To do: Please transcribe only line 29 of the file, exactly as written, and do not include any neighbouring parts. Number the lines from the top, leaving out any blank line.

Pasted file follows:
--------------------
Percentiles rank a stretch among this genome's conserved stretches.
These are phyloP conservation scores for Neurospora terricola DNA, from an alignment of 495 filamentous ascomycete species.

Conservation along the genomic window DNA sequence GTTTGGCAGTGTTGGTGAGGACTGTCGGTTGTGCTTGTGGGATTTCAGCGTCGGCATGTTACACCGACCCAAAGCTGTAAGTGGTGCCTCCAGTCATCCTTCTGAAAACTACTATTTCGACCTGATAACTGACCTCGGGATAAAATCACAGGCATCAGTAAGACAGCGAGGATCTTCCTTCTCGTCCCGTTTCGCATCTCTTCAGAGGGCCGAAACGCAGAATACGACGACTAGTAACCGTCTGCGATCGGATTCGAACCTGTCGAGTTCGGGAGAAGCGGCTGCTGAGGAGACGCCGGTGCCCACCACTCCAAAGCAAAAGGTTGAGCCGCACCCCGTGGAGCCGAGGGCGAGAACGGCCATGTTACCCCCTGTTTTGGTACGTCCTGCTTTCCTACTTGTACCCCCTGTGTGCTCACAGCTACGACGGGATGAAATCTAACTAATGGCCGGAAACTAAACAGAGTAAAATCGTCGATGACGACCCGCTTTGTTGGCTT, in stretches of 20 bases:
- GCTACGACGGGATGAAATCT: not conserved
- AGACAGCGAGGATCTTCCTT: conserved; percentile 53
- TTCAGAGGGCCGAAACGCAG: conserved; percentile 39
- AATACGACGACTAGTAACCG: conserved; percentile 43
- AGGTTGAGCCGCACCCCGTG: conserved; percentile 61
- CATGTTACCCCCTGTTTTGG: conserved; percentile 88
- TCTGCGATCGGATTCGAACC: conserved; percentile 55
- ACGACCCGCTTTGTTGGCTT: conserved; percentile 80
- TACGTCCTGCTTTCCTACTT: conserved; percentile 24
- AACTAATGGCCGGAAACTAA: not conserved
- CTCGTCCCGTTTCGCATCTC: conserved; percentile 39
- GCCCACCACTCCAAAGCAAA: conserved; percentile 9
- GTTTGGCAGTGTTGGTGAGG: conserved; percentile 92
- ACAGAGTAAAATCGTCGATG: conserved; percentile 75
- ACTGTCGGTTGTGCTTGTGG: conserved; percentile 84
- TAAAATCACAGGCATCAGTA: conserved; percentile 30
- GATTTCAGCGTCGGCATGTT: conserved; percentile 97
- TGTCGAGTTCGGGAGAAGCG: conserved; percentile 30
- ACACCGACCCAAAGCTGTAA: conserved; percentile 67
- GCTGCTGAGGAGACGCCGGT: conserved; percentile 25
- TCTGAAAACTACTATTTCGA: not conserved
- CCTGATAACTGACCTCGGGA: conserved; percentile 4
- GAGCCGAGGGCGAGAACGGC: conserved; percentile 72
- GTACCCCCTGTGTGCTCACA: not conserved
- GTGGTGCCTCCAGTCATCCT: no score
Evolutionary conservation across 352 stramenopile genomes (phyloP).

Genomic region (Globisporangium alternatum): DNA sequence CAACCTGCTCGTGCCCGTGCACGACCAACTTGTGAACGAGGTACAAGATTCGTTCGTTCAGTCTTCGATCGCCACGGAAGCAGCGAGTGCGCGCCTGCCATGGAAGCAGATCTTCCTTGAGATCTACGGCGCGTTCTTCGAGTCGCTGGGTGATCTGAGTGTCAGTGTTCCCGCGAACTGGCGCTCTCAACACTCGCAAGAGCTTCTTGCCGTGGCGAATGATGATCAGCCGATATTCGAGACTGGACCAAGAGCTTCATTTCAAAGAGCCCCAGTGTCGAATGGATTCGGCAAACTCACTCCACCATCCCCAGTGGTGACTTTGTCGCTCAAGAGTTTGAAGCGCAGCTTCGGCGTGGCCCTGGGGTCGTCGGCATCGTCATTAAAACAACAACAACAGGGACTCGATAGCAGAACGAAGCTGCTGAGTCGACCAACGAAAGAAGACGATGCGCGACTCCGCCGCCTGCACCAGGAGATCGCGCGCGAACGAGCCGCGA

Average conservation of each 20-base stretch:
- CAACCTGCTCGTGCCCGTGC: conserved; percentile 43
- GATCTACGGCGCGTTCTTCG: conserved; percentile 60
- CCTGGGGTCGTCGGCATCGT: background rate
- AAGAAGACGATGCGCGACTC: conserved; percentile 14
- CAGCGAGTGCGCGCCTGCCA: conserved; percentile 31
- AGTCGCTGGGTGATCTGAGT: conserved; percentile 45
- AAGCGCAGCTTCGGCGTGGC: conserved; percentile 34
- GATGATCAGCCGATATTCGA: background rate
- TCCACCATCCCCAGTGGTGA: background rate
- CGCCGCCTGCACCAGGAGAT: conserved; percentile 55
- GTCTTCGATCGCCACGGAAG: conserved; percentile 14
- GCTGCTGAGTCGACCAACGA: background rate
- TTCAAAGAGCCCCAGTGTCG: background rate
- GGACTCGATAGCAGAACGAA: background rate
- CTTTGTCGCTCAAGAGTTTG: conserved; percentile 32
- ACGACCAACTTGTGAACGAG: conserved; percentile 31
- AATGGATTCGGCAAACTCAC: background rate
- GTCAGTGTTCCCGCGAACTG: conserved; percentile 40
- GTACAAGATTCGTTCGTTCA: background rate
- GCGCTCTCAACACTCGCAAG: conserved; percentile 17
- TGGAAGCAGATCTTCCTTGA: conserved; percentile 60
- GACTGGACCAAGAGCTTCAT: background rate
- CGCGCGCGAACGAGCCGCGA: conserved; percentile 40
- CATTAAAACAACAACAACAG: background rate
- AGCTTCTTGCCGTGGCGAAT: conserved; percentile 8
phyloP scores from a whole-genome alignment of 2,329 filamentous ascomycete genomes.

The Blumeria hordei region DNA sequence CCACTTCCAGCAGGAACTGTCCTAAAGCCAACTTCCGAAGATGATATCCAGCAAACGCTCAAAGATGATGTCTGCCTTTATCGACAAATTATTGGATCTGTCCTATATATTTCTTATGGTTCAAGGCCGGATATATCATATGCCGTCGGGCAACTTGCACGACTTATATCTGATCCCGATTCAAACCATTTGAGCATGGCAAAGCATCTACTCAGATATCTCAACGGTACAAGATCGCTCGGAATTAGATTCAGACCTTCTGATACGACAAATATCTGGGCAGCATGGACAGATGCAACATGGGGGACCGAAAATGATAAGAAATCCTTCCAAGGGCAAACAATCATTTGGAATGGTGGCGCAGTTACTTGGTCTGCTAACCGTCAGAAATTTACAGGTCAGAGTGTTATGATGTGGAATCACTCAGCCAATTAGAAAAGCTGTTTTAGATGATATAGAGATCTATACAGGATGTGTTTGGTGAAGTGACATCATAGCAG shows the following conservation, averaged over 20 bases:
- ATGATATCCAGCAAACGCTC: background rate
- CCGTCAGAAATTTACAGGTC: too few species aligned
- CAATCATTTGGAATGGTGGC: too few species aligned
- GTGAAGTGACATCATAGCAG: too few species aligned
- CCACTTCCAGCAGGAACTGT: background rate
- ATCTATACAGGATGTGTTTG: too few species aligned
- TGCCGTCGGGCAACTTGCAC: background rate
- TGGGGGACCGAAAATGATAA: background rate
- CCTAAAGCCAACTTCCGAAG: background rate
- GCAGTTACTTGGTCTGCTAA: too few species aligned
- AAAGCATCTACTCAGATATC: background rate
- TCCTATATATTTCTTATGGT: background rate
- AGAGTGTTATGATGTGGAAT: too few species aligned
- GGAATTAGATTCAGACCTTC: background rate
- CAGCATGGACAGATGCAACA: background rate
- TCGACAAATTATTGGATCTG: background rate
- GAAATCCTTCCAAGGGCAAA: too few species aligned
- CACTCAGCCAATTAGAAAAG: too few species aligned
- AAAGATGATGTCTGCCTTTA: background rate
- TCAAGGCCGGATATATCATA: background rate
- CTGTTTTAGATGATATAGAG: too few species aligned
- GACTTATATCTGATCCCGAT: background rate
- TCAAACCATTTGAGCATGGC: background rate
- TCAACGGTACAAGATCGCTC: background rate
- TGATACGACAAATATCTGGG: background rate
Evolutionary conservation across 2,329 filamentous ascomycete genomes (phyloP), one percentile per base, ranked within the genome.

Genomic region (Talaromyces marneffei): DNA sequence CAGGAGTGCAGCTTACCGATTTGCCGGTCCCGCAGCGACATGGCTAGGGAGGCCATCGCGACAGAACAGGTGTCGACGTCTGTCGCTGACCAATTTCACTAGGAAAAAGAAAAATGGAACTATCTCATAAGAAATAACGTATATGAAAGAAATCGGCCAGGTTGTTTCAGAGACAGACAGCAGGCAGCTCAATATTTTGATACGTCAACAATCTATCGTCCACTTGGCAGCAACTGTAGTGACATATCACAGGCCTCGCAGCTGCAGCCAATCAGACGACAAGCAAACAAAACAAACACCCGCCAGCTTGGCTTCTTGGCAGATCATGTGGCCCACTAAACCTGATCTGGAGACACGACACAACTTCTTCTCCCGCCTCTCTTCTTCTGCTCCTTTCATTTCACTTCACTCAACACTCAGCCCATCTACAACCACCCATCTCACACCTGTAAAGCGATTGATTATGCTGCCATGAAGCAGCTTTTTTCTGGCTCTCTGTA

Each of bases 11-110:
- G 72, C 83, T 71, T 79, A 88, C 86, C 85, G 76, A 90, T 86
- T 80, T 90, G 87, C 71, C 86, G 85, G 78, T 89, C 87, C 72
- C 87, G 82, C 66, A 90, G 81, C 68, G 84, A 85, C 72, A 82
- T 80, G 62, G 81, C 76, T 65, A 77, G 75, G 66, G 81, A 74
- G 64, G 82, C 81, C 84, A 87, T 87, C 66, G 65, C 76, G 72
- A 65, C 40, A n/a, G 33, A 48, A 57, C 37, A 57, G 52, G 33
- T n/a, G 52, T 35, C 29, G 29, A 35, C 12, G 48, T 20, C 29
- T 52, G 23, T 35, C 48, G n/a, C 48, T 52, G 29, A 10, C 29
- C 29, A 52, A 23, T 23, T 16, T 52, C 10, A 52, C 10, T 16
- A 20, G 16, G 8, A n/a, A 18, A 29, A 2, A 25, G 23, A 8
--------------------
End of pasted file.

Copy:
Evolutionary conservation across 352 stramenopile genomes (phyloP).